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Mitt Romney Ad Criticizes Obama For Welfare Policy Romney Supported As Governor

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WASHINGTON -- Mitt Romney's presidential campaign released a television ad Tuesday bashing President Barack Obama for implementing a welfare policy that Romney supported when he was governor of Massachusetts.

"In 1996, President Clinton and a bipartisan Congress helped end welfare as we know it," the ad's voiceover says. "But on July 12th, President Obama quietly announced a plan to gut welfare reform by dropping work requirements."


Welfare, formally known as the Temporary Assistance for Needy Families program, is administered by states within federal rules. Last month, the Department of Health and Human Services invited states to apply for waivers from some rules in order to run "demonstration projects" so that states could "consider new, more effective ways to meet the goals of TANF, particularly helping parents successfully prepare for, find, and retain employment."

Romney's ad doesn't mention that Republican states sought the waiver policy. In a release defending its waiver request from conservative backlash last month, the office of Utah Gov. Gary Herbert (R) said, "Utah's request for a waiver stems from a desire for increased customization of the program to maximize employment among Utah’s welfare recipients."

The ad also doesn't mention that the Republican Governors Association asked Congress for even broader welfare waivers in 2005, in a letter signed by 29 Republican governors, including Romney.

"Increased waiver authority, allowable work activities, availability of partial work credit, and the ability to coordinate state programs are all important aspects of moving recipients from welfare to work," the governors wrote.

A key difference between 2005 and today is that Republican governors were lobbying Congress to make the change -- they weren't asking the Bush administration to unilaterally invite states to apply for waivers. But the Romney campaign of today is only talking about the policy itself.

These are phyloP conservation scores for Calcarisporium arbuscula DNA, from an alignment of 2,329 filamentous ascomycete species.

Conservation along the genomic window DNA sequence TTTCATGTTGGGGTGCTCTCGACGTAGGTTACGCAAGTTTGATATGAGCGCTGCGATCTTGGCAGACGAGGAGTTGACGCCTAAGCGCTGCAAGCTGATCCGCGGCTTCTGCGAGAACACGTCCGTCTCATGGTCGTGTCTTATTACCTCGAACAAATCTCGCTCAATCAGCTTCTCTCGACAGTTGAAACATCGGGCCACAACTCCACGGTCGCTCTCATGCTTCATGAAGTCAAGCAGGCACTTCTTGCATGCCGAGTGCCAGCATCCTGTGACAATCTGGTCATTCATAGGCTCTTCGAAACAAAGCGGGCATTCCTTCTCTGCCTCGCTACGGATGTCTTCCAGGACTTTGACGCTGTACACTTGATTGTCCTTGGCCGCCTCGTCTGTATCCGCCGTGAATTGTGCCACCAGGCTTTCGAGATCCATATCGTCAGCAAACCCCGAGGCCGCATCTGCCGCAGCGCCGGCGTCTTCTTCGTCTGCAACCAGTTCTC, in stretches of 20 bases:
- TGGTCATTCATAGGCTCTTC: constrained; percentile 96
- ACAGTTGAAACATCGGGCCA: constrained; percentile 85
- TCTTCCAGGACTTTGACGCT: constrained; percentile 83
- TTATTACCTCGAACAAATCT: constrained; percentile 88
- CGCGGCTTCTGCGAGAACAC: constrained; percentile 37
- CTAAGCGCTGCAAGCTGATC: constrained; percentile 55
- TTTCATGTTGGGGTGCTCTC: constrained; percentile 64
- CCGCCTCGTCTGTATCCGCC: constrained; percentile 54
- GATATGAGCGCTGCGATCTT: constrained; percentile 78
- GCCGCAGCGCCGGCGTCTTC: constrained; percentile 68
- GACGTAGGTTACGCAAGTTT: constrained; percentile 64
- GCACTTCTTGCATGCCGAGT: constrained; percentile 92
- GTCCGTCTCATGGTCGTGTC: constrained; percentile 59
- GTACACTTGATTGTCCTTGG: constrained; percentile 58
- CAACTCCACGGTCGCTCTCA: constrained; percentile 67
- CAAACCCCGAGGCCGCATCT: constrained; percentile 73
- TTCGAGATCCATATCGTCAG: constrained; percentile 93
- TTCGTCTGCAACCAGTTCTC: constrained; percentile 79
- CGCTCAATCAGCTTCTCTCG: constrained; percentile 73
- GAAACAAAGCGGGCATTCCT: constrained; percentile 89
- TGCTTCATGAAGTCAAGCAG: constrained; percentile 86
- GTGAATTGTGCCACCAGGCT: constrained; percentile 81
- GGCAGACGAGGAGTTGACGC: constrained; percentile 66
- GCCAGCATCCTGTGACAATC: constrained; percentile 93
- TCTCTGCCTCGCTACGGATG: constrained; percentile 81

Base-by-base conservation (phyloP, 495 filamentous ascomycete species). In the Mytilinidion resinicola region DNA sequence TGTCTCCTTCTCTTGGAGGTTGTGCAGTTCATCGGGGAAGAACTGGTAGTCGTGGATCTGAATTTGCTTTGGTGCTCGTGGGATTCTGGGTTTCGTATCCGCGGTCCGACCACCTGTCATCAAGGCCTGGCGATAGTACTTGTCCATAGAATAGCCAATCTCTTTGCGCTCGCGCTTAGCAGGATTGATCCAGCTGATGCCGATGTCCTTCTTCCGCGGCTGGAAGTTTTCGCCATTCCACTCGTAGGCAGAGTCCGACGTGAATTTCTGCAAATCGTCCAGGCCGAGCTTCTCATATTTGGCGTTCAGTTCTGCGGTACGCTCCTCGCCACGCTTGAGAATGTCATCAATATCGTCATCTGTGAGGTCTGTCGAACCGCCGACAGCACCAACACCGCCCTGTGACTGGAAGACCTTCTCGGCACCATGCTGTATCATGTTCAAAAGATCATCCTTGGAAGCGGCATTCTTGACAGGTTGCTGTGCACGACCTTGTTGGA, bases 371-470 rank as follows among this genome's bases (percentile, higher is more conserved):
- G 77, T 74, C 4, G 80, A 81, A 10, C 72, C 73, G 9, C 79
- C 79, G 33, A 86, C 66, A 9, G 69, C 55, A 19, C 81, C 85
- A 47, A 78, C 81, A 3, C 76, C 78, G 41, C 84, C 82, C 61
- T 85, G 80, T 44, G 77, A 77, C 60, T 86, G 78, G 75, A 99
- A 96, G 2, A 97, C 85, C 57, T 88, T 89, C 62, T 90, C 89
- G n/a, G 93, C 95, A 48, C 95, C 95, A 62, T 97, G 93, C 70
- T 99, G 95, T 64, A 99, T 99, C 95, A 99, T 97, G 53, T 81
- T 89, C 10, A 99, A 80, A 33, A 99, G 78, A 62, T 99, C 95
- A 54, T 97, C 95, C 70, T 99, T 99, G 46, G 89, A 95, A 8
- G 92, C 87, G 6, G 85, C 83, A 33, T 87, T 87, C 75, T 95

"Under Obama’s plan, you wouldn’t have to work and wouldn’t have to train for a job," the ad concludes. "They just send you your welfare check."

In a conference call with reporters, the Romney campaign said the Obama campaign is "throwing up smoke" by pointing to the 2005 letter.

“That letter was commenting on a Senate reauthorization of the welfare program that was pending at the time," said Jonathan Burks, deputy policy director for the Romney campaign. "The senate bill actually increased work participation rates from 50 percent participation rates to 70 percent participation rates and provided increased flexibility in other areas for states in how they administer their TANF program. But it did not provide waivers of the core work requirements and the governors were not requesting waivers for core work requirements."

The 2005 bill, which did not become law, would have allowed HHS to waive "any requirement applicable to the program" for states that wanted flexibility to pursue demonstration projects. Health and Human Services Secretary Kathleen Sebelius has said that "[c]ertain elements of the proposal ... were very far-reaching and would not have been approved under the Department's proposed waivers."

The Obama campaign said Tuesday that as governor, Romney supported waivers far more liberal than those the Obama administration will allow.

"Some of the ideas advocated by Gov. Romney in 2005 undercut the central idea of welfare reform and not all of them would not be approved under the president’s plan,” Obama campaign policy director James Kvaal said on a conference call.

Kvaal also pointed out that Romney supported a program that gave free cars to welfare recipients, much to the chagrin of conservatives.

"As governor of Massachusetts, Mitt Romney created a program that gave free cars to state’s welfare recipients and paid for the cost of their insurance, inspections, accidents, titles, registration, repairs, even their AAA membership," Kvaal said.

John Podesta, an Obama advisor who served as chief of staff in the Clinton White House, said the president who ended welfare as we know it does not think Obama has ended welfare reform as we know it.

"I think the Obama administration is trying to administer this program in a way -- in tougher economic conditions, in fact -- in a way that’s trying to accomplish [Clinton’s] goal, which is to give people the dignity of a job," Podesta said. "In advance of this call I did have the opportunity to the extent that matters to check in with the President, and he completely agrees with my analysis of this."

This story has been updated to include comments from Obama and Romney campaign conference calls.

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